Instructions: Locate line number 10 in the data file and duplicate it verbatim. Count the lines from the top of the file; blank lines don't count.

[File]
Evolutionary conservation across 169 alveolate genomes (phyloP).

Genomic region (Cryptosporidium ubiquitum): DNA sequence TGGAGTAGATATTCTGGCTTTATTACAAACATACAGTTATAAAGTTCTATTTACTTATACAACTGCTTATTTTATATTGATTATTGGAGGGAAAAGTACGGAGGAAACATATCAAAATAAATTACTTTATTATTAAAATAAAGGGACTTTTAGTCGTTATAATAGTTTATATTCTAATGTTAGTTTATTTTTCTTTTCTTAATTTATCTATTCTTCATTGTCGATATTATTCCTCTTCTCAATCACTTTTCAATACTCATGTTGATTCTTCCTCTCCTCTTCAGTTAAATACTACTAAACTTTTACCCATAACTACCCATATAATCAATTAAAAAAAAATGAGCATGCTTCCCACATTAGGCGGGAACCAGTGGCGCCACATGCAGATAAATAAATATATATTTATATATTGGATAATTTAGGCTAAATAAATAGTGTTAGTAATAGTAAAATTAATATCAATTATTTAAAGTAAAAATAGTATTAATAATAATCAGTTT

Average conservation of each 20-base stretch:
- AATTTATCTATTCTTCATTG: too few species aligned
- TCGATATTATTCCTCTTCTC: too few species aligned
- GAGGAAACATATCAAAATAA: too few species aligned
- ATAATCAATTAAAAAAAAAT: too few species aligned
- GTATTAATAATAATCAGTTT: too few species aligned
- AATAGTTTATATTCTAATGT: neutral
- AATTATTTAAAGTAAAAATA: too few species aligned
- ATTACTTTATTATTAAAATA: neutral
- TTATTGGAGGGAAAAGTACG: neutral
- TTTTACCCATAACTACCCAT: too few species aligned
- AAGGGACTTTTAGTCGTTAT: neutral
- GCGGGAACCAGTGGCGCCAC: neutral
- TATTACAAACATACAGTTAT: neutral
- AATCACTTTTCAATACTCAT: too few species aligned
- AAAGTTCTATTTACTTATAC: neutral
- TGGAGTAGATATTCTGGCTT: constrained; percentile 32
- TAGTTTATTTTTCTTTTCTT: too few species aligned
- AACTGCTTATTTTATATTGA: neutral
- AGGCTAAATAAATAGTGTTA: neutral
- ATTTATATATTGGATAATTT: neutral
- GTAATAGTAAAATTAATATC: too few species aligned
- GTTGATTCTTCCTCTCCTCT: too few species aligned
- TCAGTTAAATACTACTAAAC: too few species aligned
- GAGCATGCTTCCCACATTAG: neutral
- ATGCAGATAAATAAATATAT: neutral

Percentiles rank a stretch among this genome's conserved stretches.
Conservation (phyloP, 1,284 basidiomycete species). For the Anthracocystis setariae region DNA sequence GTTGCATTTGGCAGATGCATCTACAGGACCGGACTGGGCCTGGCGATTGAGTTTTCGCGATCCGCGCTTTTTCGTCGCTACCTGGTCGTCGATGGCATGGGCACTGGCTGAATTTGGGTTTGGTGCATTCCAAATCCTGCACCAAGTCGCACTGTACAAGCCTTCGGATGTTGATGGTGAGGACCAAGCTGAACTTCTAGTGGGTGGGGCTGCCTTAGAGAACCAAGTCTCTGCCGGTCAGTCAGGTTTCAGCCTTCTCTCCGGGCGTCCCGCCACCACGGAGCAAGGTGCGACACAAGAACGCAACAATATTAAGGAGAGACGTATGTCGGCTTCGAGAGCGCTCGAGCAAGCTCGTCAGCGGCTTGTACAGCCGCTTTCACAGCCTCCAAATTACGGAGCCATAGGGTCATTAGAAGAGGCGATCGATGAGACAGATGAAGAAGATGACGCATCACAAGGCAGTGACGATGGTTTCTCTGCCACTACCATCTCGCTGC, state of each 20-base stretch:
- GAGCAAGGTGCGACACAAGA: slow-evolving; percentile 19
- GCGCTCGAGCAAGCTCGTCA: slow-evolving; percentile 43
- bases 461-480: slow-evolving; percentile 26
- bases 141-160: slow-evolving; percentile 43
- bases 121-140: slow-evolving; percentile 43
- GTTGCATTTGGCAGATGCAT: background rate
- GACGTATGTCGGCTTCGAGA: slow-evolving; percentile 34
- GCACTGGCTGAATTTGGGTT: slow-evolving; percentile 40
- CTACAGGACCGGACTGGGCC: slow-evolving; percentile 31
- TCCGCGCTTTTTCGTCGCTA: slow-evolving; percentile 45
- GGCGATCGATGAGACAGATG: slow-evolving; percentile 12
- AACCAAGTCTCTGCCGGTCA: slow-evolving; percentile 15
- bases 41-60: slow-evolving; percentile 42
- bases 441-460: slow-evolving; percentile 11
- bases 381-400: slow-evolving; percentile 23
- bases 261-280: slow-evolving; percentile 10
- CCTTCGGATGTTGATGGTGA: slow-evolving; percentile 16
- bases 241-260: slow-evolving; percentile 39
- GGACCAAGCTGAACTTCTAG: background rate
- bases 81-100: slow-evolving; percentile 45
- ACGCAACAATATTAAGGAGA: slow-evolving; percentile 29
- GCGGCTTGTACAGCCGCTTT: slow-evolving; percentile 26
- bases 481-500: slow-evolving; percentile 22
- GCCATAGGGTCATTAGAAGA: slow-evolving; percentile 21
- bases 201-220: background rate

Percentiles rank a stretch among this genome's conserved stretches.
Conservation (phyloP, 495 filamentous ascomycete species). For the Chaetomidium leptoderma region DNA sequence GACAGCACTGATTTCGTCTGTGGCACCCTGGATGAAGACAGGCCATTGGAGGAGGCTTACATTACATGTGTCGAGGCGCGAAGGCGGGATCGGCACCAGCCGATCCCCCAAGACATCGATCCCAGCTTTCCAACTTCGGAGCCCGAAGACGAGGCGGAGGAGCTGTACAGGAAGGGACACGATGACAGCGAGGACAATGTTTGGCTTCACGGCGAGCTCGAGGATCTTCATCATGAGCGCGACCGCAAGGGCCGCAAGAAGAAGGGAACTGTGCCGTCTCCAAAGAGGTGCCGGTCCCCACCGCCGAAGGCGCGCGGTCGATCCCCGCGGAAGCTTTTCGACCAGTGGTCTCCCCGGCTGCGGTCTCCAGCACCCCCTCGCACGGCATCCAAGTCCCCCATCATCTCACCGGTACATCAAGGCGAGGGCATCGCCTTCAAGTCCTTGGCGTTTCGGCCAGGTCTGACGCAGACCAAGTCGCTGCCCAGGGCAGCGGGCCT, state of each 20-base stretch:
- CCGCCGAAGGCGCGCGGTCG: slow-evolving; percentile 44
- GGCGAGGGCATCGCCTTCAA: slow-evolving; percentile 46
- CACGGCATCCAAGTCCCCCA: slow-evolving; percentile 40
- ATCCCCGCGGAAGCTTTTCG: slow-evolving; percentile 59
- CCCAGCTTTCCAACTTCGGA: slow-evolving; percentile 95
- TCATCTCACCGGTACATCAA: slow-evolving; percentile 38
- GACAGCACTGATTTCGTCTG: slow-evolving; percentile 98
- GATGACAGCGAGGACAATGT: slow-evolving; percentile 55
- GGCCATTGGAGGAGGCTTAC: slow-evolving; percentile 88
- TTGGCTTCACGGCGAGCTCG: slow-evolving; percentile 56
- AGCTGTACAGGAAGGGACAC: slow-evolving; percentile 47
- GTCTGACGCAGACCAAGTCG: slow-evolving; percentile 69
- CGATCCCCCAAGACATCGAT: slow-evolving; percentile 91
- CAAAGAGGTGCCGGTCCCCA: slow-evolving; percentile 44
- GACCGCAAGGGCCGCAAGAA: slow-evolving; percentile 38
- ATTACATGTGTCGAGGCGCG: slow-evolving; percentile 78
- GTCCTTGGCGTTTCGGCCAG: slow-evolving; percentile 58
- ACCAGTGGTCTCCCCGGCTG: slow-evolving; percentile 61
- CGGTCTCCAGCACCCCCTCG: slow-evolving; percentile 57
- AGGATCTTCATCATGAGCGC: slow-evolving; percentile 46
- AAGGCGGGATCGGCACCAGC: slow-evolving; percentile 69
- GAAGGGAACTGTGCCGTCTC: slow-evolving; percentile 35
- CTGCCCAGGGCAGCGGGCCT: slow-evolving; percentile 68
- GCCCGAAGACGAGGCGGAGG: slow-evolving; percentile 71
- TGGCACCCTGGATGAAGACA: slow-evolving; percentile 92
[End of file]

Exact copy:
- AATTATTTAAAGTAAAAATA: too few species aligned